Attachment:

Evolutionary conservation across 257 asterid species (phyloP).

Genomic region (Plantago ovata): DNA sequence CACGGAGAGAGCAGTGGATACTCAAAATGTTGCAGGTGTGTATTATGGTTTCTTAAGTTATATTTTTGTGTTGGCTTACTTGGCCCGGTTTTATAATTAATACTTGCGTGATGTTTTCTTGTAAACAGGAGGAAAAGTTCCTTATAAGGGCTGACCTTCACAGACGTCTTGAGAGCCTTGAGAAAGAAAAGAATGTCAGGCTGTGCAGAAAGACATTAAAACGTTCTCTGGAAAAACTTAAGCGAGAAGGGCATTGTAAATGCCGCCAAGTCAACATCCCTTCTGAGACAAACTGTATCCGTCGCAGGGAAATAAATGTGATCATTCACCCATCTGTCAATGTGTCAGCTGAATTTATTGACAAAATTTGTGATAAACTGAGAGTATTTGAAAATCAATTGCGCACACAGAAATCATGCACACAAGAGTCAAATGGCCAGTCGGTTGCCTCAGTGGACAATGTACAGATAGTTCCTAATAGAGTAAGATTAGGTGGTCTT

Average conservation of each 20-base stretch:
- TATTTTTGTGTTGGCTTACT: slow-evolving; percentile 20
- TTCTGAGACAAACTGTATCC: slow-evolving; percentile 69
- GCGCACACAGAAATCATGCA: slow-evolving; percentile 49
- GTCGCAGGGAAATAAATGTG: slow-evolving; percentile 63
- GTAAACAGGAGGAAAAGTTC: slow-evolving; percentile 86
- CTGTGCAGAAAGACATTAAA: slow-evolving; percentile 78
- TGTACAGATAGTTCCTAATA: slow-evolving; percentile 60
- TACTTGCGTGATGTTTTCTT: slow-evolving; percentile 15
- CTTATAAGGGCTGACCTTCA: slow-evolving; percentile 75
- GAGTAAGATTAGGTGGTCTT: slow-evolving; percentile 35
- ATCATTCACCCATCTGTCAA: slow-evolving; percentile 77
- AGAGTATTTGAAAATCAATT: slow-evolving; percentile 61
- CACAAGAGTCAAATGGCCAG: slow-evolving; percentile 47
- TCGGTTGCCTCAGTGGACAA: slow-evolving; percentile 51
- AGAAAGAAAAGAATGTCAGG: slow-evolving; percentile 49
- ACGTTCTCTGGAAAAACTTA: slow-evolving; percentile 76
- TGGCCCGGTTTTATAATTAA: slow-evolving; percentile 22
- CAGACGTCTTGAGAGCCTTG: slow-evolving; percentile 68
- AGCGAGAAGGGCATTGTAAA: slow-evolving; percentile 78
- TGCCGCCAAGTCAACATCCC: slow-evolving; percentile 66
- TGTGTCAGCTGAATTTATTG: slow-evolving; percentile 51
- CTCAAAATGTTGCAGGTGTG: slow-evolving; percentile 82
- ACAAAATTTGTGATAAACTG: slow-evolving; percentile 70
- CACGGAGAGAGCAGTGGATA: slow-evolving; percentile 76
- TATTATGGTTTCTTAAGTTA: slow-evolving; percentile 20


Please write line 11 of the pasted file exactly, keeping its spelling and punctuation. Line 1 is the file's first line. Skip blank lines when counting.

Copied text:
- TACTTGCGTGATGTTTTCTT: slow-evolving; percentile 15